A vitriolic response. Following the publication on Friday of an article in Le Monde accusing him of expense reports considered exorbitant, the governor of the Bank of France François Villeroy de Galhau expressed his “stupefaction” in a right of reply sent to the newspaper , and also published on the institution’s website. Regretting a “purely personal attack, and without any basis”, the manager insisted on justifying the amounts put forward in the article in terms of hotel nights or even business class flights. As reported by Le Monde, he “accumulated more than 50,700 euros in expenses linked to his professional travel and meals for the year 2023 alone”. A figure which is largely explained, according to the newspaper, “by the governor’s taste for luxury hotels and business class flights”.

If the senior official does not deny this amount – the Bank of France itself having passed these notes to the journalist -, he considers in the preamble that “the article should have started by specifying that all of these trips correspond to European obligations and strong international partners of the Banque de France”, specifying that “the Banque de France, through its governor, is a member of the ECB Council; of the G7, the G20 and the IMF Assemblies”, and that he himself is “president of the Bank for International Settlements (BIS)”.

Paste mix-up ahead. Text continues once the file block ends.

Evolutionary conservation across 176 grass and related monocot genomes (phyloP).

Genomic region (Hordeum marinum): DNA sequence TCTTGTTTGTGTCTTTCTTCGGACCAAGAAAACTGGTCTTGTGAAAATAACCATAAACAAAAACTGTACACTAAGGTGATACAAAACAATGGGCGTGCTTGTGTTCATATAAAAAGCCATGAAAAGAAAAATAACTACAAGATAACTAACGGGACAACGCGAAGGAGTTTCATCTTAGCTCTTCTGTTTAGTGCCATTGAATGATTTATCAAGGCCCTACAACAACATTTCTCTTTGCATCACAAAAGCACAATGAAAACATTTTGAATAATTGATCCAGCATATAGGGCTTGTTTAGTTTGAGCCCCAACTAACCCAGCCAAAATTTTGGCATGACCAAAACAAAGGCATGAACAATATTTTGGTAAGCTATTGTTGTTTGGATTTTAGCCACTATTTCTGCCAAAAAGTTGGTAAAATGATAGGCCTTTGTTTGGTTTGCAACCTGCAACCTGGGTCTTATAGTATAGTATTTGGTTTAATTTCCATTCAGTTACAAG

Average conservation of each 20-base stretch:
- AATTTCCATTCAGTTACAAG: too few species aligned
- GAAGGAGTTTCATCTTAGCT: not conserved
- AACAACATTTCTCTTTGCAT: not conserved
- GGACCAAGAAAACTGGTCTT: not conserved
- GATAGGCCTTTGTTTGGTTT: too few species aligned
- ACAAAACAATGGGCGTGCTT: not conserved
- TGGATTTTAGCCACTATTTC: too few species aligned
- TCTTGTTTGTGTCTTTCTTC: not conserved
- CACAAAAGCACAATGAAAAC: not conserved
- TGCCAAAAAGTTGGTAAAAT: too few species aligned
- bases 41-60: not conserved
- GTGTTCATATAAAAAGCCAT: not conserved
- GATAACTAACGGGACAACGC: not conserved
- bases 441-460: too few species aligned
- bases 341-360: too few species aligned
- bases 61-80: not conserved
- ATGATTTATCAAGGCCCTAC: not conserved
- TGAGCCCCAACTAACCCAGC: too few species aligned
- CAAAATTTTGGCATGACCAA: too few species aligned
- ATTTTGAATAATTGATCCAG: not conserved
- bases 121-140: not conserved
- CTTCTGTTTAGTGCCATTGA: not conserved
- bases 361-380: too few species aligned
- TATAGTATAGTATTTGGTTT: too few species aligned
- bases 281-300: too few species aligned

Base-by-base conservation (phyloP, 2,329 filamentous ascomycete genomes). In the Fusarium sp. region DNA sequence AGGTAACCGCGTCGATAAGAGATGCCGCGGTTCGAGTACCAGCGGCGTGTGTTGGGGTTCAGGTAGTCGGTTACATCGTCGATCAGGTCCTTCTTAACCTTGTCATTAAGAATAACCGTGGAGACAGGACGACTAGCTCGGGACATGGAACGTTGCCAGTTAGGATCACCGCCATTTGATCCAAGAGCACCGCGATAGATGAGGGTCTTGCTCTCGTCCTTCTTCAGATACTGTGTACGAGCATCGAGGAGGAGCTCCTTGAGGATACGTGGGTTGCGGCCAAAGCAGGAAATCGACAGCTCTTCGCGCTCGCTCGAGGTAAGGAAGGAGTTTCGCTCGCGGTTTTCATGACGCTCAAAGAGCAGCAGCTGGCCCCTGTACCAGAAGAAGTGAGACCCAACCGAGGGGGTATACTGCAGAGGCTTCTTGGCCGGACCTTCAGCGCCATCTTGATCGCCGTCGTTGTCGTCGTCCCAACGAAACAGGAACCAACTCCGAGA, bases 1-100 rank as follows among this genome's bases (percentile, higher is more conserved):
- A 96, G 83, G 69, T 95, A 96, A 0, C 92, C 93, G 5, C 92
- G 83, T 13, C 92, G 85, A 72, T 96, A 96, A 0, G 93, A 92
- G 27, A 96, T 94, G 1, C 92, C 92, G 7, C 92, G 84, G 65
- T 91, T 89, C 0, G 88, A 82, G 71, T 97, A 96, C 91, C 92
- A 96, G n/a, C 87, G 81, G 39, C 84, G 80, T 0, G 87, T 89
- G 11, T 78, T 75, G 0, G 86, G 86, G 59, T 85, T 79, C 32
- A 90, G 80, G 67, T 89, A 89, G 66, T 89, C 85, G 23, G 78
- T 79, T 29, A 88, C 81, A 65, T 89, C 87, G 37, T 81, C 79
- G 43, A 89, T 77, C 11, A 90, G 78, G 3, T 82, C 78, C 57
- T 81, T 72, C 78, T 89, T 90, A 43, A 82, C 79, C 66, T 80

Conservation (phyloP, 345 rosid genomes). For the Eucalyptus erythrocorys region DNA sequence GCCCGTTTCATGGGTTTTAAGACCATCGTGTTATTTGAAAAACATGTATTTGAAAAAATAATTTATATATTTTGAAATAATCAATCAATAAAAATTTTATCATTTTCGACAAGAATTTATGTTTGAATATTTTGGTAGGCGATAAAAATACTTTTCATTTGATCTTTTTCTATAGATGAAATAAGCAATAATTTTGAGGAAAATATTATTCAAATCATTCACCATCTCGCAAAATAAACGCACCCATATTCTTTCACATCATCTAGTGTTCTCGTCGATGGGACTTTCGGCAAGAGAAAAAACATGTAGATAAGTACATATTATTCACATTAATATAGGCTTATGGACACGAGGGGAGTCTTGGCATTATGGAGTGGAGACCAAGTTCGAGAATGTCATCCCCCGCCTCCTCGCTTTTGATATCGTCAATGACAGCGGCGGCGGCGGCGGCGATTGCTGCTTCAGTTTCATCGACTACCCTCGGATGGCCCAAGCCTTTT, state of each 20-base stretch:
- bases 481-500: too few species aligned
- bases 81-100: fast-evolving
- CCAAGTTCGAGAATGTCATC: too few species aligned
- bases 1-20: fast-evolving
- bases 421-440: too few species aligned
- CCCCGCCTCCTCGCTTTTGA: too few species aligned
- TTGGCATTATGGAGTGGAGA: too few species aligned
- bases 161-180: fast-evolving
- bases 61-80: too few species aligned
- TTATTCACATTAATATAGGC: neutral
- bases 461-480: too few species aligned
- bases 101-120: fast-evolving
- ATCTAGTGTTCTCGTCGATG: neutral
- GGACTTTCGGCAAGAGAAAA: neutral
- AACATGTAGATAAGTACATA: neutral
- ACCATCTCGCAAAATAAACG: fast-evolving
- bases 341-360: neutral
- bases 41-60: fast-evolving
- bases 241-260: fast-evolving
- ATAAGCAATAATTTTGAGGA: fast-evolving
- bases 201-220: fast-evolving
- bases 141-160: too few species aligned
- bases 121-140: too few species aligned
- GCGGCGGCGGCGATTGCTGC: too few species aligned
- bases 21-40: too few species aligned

Going into detail about his expenses, dissected in the article by our colleagues, the former deputy general director of BNP Paribas specifies on the one hand that his plane bills (27,419 euros) are “essentially three trips long haul (17,478 euros): for the G20 in India in February, for the IMF annual meetings in the United States in April, and for the G7 in Japan in May. He also emphasizes that he travels in business class rather than economy class, as do “public leaders in France and in foreign countries, for reasons of work, security and confidentiality”.

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It is especially regarding his hotel costs that the governor judges that the facts have been twisted in the article. The latter “suggesting that I systematically favor “four and five star hotels”, points out François Villeroy de Galhau. It’s wrong.” And he lists several examples: a stay in Frankfurt in May 2023 where he would have chosen “to stay in a lower budget hotel than that traditionally negotiated at the ECB, at 134 euros per night”; another in Bengaluru in India, in a hotel at 368 euros per night, whose “choice was imposed by the location of the G20 and the organizers themselves”.

Or even “the special case” of a night in Davos, for its World Forum, at 862 euros: “the article fails to specify that I therefore limited the duration of my stay to a minimum: a single night for three public interventions by the Banque de France; and that I went to Davos by train from Paris,” defends the man who has been at the head of the Banque de France for nine years. “In total, excluding the particular case of Davos, the average cost per night is 265 euros, which is a controlled budget compared to large destination cities,” he concludes.

The manager questions the reasons for such an article. “Is this the desire to harm the Banque de France, and prevent it from carrying out its European and international missions? Is it to silence one of the independent voices, which effectively sheds light – without ever polemicizing – on our public finance situation?”, he writes, even accusing Le Monde of “giving in to a populist temptation”. As provided for by law, the right of reply of the head of the Bank of France was added this Saturday morning at the foot of the article in Le Monde on the internet.